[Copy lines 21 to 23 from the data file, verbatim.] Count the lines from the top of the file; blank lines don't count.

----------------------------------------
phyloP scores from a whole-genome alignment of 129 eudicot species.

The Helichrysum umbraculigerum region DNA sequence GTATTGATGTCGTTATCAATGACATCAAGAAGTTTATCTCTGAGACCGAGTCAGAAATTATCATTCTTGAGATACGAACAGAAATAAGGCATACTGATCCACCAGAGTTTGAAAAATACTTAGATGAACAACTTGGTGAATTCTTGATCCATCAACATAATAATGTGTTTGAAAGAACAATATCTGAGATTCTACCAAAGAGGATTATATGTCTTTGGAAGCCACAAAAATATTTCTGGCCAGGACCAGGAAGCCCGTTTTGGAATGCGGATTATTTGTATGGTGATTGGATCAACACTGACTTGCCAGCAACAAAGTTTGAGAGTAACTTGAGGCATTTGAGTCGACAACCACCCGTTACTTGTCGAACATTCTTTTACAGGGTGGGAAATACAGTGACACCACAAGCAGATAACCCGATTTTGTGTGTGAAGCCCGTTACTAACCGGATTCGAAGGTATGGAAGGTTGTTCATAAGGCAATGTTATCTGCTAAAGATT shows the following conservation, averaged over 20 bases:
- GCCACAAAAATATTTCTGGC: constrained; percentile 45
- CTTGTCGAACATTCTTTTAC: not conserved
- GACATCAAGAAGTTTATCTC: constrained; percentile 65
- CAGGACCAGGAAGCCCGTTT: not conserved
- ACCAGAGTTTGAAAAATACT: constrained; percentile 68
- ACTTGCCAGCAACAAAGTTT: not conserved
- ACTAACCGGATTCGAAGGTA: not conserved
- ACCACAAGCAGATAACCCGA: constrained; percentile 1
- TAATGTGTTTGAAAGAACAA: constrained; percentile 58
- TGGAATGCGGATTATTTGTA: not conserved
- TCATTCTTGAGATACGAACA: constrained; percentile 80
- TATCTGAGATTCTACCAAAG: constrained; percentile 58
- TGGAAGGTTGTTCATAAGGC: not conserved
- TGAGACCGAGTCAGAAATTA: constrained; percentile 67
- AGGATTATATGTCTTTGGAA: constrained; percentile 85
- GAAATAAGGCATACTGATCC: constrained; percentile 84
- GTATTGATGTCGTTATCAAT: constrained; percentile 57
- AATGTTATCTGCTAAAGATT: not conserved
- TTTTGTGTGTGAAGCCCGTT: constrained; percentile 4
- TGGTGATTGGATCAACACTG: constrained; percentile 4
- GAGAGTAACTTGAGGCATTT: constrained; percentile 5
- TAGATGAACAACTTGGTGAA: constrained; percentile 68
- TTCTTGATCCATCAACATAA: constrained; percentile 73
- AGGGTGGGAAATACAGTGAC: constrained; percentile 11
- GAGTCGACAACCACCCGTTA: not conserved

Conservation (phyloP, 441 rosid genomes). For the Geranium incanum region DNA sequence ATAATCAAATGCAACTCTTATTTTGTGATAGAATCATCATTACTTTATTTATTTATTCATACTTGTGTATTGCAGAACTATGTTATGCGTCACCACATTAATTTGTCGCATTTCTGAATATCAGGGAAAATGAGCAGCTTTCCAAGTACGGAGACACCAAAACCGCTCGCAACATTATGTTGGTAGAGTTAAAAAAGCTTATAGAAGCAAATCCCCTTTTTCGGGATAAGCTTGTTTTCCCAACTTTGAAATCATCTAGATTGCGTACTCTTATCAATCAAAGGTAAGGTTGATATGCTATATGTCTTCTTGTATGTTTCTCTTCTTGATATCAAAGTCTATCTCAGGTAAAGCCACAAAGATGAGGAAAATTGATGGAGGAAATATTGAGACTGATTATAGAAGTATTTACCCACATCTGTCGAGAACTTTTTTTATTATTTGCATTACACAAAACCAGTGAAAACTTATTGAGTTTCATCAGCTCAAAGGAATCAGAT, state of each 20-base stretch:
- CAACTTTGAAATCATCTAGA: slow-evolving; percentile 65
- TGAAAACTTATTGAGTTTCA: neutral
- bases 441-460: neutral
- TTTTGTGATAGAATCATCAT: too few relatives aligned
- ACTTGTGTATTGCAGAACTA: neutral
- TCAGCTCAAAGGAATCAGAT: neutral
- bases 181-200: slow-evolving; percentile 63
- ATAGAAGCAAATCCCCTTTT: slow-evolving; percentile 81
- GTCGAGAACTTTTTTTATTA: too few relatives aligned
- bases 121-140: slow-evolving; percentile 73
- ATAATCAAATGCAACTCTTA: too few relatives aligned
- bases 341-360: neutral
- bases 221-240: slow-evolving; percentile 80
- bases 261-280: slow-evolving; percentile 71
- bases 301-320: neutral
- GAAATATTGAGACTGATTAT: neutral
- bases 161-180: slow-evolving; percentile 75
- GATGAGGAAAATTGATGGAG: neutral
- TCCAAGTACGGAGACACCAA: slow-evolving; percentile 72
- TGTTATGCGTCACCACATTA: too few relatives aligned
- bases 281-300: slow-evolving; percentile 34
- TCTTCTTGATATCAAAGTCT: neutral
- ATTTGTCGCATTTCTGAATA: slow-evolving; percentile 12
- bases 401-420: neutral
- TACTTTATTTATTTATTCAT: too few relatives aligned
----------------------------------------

- TTTTGTGTGTGAAGCCCGTT: constrained; percentile 4
- TGGTGATTGGATCAACACTG: constrained; percentile 4
- GAGAGTAACTTGAGGCATTT: constrained; percentile 5